Léon Vasseur

Félix Augustin Joseph Vasseur, known as Léon Vasseur (28 May 1844 – 25 May 1917), was a French composer, organist and conductor. While working as a cathedral organist, he turned to composing operettas and soon had a hit with La timbale d'argent (1872). He wrote another thirty operettas but never repeated that early success. He also composed church music including two settings of the mass.


Vasseur was born in Bapaume in north-east France, the son of Augustin Vasseur, the local church organist and choirmaster.[1] After studying music with his father, Vasseur enrolled at the age of 12 as a student at the École Niedermeyer, the school of church music in Paris,[2] He studied under Pierre-Louis Dietsch (harmony), Georges Schmitt (organ and improvisation) and Camille Saint-Saëns (piano), and won the school's top prizes as a pianist and organist.[1] He left the school in 1862 and at the age of 18 was appointed organist at Saint-Symphorien, Versailles.[3]

In 1870 after eight years at Saint-Symphorien, Vasseur succeeded Marie-Louise Leroi-Godefroy as organist of Notre-Dame de Versailles, the former royal parish church of the kings of France.[1] He composed works for both his churches, including 20 motets, 2 masses, offertories, anthems and a Magnificat, and also an instruction book, Méthode d'orgue expressif ou harmonium (1867). In 1872 he resigned his post and was succeeded by Emile Renaud. Vasseur turned from the church to the theatre. His first attempt at operetta, a one-act piece called Un fi, deux fi, trois figurants, was given at the Alcazar café-chantant on 1 April 1872. It was not a success, but his second piece, La timbale d'argent (The Silver Cup), opened eight days later at the Théâtre des Bouffes Parisiens and ran for more than 200 nights. It saved the theatre from bankruptcy and confirmed Vasseur in his determination to switch from sacred to secular music.[2] The piece was subsequently performed in America, Britain and elsewhere.[4] Vasseur never equalled the popularity of La timbale d'argent, but his series of usually risqué operettas achieved modest success at a variety of theatres in Paris and elsewhere. The most notable of these include La cruche cassée (1875), Le droit du seigneur (1878) and Le voyage de Suzette (1889).[5] He did not abandon sacred music completely. In 1877 his Hymne à Sainte-Cécile, for soprano, organ and orchestra, was given at Versailles Cathedral and was well received by the public and critics.[1]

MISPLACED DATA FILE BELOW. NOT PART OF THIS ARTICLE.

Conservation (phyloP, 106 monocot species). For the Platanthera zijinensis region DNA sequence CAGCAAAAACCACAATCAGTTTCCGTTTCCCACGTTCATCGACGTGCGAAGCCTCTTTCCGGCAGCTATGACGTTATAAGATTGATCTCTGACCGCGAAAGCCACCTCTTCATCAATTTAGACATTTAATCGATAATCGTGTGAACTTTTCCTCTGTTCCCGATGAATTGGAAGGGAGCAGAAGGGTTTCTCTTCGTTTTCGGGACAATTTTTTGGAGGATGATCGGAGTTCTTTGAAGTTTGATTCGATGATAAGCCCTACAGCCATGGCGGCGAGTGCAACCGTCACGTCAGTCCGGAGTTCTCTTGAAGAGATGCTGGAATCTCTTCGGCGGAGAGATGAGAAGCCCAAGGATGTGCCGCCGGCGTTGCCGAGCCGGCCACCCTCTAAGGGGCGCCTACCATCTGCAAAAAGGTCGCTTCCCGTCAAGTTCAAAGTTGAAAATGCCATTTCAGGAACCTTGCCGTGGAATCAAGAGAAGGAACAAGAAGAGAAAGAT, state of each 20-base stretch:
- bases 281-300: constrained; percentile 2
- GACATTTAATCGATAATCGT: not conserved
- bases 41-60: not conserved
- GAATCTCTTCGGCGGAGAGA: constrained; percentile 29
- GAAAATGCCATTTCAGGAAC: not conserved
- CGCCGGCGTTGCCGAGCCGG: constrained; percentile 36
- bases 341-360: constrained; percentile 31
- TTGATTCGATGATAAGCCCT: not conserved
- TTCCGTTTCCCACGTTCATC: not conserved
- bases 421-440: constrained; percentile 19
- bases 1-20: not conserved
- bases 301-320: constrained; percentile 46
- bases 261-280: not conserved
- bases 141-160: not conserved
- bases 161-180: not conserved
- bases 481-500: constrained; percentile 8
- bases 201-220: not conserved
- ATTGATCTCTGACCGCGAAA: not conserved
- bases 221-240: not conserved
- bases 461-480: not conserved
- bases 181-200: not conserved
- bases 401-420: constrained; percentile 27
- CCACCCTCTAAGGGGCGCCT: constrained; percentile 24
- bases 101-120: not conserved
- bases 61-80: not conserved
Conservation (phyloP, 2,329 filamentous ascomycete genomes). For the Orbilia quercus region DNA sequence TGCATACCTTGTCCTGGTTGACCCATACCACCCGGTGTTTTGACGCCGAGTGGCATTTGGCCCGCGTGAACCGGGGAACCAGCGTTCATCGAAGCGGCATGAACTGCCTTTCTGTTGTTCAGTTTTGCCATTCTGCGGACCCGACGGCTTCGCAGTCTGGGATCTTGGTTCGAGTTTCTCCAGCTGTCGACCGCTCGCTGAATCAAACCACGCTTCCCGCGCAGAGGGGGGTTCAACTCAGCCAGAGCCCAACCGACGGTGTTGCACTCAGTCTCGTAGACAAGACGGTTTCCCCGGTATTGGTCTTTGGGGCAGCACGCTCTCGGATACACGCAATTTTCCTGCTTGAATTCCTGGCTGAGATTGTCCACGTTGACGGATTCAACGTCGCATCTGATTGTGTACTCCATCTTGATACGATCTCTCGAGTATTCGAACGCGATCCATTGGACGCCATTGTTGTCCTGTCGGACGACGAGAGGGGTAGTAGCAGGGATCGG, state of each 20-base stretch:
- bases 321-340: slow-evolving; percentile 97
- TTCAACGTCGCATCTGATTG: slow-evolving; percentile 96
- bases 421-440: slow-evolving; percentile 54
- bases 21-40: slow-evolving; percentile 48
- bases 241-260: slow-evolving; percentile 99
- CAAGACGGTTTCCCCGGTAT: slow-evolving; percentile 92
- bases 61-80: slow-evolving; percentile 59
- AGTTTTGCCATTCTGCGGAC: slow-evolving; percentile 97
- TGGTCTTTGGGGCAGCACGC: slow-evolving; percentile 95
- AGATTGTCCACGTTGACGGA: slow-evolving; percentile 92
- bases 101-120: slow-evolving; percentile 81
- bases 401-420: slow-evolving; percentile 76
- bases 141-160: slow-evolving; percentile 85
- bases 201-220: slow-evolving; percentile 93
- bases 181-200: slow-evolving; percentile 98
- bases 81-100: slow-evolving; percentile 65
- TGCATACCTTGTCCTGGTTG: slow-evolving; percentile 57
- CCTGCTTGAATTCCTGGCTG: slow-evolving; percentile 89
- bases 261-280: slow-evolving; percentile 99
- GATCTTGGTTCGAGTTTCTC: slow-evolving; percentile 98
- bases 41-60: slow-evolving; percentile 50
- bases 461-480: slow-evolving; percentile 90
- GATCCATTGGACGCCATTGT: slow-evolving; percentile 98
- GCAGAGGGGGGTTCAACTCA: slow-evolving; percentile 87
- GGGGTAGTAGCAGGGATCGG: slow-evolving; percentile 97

In 1879 Vasseur set himself up as an impresario. He reopened the former Théâtre Taitbout as the Nouveau Théâtre-Lyrique, but his attempt at theatre management was unsuccessful.[2] His first production, Hymnis, a comic opera by Theodore de Banville and Jules Cressonnois, proved too heavyweight for the taste of the Parisian public, and within a year Vasseur was forced to close the theatre.[1] He succeeded Olivier Métra as conductor of the Folies Bergère.[6] He retired from the theatre in 1897.

Vasseur was twice married, first to Caroline Chaiselat and then to Ernestine Cavier.[1]

Vasseur died in Asnières (Hauts-de-Seine) at the age of 72.[2]


Vasseur's one-act operettas are: Un fi, deux fi, trois figurants (1872); Mon mouchoir (1872); Le grelot (1873); L’Opoponax (1877); Royal amour (1884); Au premier hussard (1883); Le royaume d'Hercule (1896); Au chat qui pelote (1897); and Dans la plume (1898). His three-act operettas are: La timbale d'argent (1872); La petite reine (1873); Le roi d'Yvetot (1873); La famille Trouillat ou La rosière d'Honfleur (1874); La blanchisseuse de Berg-op-Zoom (1875 ); La cruche cassée (1875); La Sorrentine (1876); Le droit du seigneur (1878); Le billet de logement (1879); Le petit Parisien (1882); Le mariage au tambour (1886); Madame Cartouche (1886); Ninon de Lenclos (1887); Mam’zelle Crénom (1888); Le voyage de Suzette (1889); La famille Vénus (1891); Le pays de l'or (1892); and La souris blanche (1897). Other stage works, including ballet-pantomimes are: Les parisiennes (1874); Le prince soleil (1889); La prétentaine (1893); La brasserie (1886); and Le commandant Laripète (1892)

Vasseur's church works include, L'Office divin (a collection of masses, offertories, antiphons, etc.); Hymne à Ste Cécile, for soprano, organ and orchestra; 2 masses; Magnificat.[2]


  1. Havard de La Montagne, Denis. "Léon Vasseur, Musicien Atypique". Musica et Memoria (French text), accessed 23 June 2010.
  2. Lamb, Andrew. "Vasseur, Léon. Grove Music Online, Oxford University Press, accessed 23 June 2010 (requires subscription)
  3. Grove spells the name of the church as St Symphonien, but the parish's website Archived 2010-05-26 at the Wayback Machine confirms "Symphorien".
  4. For example, it was produced in New York in 1874, and in the summer of 1876 throughout Britain by Richard D'Oyly Carte
  5. Lamb, Andrew. "150 years of popular musical theatre", pp. 34–35, Yale University Press, 2000 ISBN 0-300-07538-3
  6. Grove gives the year of this appointment as 1890; Musica et Memoria gives the year as 1879.
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